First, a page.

Navigating the grey: The Biodiversity Amendment Act, 2023, and the Water Conservation Act, 2024, steps towards leniency or leap into laxity?

A critical analysis of the recent environmental legislation in India

In the past two years, the Indian government has introduced two major amendments to the existing environmental laws, namely the Biodiversity Amendment Act, 2023, and the Water Conservation Act, 2024. These amendments have been met with mixed reactions from various stakeholders, including environmentalists, civil society organizations, and the public. While some have welcomed the amendments as a pragmatic and flexible approach to balance the needs of development and conservation, others have criticized them as a dilution of the environmental standards and a threat to the ecological integrity of the country. In this article, we will examine the main features and implications of these amendments and evaluate whether they are a step towards leniency or a leap into laxity in the environmental governance of India.

What is Biodiversity and why is it important for any one of us to conserve?

Biodiversity, short for “biological diversity,” encompasses the variety of life on Earth, from genes to ecosystems, and the processes that sustain life. It includes all living organisms, from humans to microbes. Biodiversity supports essential needs like food, water, medicine, and shelter. For example, pollinators like bees are crucial for crops; their decline due to pesticides and habitat loss threatens food supply.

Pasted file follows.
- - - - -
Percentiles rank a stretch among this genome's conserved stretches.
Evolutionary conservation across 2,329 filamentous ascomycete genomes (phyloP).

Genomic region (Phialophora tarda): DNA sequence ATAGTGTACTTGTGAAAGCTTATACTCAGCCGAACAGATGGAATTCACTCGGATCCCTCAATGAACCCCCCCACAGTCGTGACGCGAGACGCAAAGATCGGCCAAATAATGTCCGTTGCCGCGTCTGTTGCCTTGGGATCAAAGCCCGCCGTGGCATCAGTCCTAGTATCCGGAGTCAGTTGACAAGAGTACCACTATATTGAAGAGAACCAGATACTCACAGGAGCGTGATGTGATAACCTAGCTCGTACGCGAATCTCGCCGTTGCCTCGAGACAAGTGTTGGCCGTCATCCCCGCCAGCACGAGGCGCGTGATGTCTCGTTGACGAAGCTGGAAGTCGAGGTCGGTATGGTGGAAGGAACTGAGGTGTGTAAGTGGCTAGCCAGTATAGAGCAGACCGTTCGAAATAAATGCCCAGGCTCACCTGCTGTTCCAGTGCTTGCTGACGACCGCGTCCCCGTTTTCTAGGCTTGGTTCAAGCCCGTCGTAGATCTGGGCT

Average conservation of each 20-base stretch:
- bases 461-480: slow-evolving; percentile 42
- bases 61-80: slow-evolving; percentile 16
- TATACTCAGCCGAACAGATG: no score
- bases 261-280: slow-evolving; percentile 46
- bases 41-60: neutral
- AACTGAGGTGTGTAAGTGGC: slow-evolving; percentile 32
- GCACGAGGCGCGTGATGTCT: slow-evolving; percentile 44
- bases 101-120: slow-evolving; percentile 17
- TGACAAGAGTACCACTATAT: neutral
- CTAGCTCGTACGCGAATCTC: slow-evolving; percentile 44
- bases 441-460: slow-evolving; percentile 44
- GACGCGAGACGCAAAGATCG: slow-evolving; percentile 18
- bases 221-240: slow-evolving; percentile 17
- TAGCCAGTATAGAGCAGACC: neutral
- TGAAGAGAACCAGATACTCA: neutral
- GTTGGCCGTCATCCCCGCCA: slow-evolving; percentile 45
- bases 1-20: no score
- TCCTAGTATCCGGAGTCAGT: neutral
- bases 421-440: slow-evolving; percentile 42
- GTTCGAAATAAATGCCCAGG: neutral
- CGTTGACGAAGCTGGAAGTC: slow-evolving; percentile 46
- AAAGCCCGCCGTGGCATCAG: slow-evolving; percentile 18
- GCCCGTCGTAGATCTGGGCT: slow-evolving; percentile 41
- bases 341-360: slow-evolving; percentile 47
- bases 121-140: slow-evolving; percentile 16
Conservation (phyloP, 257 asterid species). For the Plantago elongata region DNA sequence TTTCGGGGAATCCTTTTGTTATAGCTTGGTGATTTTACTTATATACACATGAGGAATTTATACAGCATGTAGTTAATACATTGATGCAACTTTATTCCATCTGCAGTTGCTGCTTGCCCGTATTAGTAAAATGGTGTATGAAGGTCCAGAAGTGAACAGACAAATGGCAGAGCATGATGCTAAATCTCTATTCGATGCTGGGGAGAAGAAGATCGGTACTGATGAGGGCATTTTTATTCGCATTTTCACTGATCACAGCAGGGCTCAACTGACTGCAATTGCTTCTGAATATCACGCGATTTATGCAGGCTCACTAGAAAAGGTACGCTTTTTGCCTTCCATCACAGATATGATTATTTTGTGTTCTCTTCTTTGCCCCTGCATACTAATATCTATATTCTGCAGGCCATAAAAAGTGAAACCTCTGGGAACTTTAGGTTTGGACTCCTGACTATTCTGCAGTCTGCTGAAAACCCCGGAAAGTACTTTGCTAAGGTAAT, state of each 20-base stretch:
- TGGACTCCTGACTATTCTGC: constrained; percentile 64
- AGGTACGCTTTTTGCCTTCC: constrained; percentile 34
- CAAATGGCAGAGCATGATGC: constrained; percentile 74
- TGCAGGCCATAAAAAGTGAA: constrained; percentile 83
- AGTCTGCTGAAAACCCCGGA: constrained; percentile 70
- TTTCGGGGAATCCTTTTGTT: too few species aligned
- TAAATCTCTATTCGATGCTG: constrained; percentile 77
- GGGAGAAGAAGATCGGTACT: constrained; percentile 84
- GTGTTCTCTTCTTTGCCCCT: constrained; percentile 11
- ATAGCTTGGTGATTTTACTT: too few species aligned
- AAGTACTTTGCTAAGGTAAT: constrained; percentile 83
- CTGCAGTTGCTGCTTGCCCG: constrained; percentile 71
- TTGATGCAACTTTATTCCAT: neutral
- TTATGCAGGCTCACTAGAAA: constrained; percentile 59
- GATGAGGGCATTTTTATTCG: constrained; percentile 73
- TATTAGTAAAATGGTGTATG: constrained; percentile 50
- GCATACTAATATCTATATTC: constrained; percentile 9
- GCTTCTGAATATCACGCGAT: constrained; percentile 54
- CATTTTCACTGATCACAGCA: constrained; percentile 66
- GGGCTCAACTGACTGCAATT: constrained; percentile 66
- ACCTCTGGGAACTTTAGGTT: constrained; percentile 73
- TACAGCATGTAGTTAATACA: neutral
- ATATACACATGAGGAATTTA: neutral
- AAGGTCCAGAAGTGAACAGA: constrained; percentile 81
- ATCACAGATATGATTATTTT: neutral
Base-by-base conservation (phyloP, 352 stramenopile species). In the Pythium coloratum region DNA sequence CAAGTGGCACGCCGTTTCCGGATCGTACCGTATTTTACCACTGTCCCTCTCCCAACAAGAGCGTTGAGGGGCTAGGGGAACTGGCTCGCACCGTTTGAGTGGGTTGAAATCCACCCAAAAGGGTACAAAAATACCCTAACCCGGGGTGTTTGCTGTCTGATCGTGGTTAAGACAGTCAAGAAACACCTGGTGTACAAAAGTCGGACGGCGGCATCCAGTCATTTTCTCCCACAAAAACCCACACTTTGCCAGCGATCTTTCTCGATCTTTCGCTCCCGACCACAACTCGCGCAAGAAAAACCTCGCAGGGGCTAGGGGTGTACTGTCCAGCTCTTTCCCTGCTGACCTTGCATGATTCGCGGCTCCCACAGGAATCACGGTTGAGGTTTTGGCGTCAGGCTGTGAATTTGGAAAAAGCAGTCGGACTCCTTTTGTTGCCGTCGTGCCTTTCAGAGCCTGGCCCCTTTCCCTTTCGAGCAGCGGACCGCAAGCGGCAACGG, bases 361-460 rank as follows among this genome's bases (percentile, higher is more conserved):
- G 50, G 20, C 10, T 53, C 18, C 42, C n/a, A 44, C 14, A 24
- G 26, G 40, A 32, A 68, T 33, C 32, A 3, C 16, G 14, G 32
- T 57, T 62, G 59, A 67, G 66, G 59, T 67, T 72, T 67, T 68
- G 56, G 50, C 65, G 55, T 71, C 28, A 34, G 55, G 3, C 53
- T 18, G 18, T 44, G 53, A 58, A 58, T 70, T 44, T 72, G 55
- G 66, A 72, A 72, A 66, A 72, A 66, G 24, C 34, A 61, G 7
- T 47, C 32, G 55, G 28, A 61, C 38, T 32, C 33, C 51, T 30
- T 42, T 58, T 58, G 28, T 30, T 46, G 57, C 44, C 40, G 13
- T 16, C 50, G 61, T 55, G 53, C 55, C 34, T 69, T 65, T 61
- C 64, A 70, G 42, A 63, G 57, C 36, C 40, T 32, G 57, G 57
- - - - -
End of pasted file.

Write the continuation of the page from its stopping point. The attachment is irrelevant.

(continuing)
Diverse ecosystems are more resilient to stressors like drought or disease. For instance, the dominance of the Cavendish banana, vulnerable to a particular fungus, highlights the risks of low crop diversity to food security. Degradation of nature increases disease outbreaks, as 70% of emerging viral diseases originate from animals. Increased human-wildlife interactions raise the risk of disease transmission.[1] Over half of global GDP depends on nature, with more than a billion people relying on forests for their livelihoods.

Conserving biodiversity is crucial for maintaining ecosystem balance, ensuring a healthy planet for future generations, and preserving essential ecosystem services.[2]

Why was CBD enacted and how does it impact conservation of biodiversity?